2021 Press Releases

NYC Commission On Human Rights and Public Artist In Residence Amanda Phingbodhipakkiya Announce Next Installment of Public Awareness Campaign and Art Series “I Still Believe In Our City” In Partnership With the NYC Department Of Transportation’s Art Program And the NYC Department Of Cultural Affairs, April 6, 2021

“This installation of the art series created with Commission Public Artist in Residence Amanda Phingbodhipakkiya is an extension of the Commission’s public awareness campaign celebrating New York City’s AAPI communities,” said Chair and Commissioner of the New York City Commission on Human Rights Carmelyn P. Malalis. “Through this unprecedented crisis of anti-Asian bias, discrimination, and harassment, these artworks line a Financial District sidewalk offering hope, perseverance, and resistance as New Yorkers have stood together in community against hate. The multi-lingual messages of resilience and determination, displayed in partnership with the Department of Transportation’s Temporary Art Program, are a reminder that we still believe in New York City, and we are not willing to give up on her, now or ever.”

New Interactive Art Installation "May We Know Our Own Strength" Illuminates Stories of Survivors of Sexual and Gender-Based Violence, April 1, 2021

“This installation is about the transformative power of collective healing,” said creator and Public Artist in Residence Amanda Phingbodhipakkiya. “We’re experiencing a watershed moment where Asian youth are coming forward with their stories of sexual assault and gender-based violence. Their courage is truly remarkable. Experiencing assault can tear you into pieces on the inside, leaving you feeling helpless and alone. In those moments we can feel hollowed out, crumpled up, put in a box. Reduced to nothing more than a single strand. It takes compassion and community to find our way back, to piece together our shattered sense of self.”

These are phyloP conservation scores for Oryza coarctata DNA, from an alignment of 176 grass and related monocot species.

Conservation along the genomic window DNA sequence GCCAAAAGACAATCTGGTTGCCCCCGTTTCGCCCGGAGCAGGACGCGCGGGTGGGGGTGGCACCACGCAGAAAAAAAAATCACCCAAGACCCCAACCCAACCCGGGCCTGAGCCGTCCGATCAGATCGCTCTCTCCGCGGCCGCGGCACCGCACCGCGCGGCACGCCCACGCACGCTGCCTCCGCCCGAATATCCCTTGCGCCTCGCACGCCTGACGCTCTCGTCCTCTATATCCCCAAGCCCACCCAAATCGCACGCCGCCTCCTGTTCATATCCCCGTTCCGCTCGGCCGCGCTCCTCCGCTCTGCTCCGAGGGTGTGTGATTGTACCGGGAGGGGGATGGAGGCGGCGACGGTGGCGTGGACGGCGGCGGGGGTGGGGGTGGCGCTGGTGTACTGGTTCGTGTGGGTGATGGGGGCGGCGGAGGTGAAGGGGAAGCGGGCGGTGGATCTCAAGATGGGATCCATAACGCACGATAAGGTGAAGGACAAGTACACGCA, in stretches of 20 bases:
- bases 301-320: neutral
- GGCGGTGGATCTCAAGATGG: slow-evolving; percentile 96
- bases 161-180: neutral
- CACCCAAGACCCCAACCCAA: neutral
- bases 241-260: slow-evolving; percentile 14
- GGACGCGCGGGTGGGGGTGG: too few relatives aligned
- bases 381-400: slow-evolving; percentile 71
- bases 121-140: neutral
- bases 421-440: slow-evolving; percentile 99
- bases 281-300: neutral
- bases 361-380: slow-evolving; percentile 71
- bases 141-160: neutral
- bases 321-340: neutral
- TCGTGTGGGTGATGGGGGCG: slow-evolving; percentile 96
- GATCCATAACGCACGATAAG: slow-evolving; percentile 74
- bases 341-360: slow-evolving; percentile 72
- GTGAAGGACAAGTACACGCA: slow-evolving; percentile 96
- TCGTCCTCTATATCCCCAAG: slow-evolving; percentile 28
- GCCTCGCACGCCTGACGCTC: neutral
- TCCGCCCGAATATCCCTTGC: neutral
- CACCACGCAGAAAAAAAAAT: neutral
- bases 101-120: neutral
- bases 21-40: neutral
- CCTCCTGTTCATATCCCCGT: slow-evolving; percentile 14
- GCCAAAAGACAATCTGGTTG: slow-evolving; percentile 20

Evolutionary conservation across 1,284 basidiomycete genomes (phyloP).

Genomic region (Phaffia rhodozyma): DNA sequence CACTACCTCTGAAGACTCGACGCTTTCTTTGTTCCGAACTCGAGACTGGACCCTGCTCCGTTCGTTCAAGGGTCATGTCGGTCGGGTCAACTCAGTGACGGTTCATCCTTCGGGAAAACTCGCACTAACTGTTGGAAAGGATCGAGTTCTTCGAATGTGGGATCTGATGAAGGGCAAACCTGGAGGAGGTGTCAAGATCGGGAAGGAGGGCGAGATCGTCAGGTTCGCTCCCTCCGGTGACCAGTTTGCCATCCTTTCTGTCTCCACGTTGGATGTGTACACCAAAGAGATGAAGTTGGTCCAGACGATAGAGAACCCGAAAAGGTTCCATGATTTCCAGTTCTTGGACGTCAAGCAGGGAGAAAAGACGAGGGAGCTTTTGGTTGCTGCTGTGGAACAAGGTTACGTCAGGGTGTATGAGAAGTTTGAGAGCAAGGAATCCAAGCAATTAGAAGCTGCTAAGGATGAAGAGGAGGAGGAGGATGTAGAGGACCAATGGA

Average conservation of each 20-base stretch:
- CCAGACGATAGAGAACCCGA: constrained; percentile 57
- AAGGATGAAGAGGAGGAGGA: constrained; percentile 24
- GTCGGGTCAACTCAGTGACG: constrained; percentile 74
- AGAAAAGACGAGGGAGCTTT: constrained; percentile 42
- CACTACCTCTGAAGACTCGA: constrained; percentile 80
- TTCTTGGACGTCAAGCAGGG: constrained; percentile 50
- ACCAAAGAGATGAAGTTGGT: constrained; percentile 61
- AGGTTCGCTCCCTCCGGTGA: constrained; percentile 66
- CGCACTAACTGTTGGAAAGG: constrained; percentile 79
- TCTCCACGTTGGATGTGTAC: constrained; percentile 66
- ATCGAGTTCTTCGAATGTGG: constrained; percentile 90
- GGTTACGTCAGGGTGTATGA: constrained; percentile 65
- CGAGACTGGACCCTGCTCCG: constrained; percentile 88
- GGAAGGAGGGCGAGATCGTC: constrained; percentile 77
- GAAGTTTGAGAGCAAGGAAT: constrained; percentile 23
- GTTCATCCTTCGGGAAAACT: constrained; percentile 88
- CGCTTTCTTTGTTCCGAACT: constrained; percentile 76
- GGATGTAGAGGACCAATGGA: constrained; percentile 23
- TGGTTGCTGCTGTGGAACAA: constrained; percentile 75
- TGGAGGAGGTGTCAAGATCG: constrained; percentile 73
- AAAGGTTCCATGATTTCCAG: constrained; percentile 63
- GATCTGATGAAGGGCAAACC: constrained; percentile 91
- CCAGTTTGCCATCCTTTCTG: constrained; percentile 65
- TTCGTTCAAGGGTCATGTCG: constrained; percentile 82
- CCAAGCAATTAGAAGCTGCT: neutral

“The title of the installation, ‘May We Know Our Own Strength,’ expresses my hope for survivors, and everyone who bears the weight of trauma,” said Carmelyn P. Malalis, Chair and Commissioner of the NYC Commission on Human Rights. “The effect of the compounding traumas of gender-based violence and anti-Asian racism cannot be overstated...This installation allows survivors to let go of some of that burden, gives a voice to those who suffer in silence, and uses their stories to take up physical space, reminding all of us that there is power in our shared experiences.”

Statement From NYC Commission on Human Rights Chair and Commissioner Carmelyn P. Malalis On The Anti-Asian Attack In Atlanta, GA, March 17, 2021

“Today, we mourn the senseless deaths of eight people in Georgia, six of whom were Asian women murdered at their places of work. We have lost these eight people because of brutal acts of hate. I am heartbroken for the victims’ families, loved ones, and communities, and I am horrified at the pain and devastation this act of hate is causing Asian and Asian American communities.”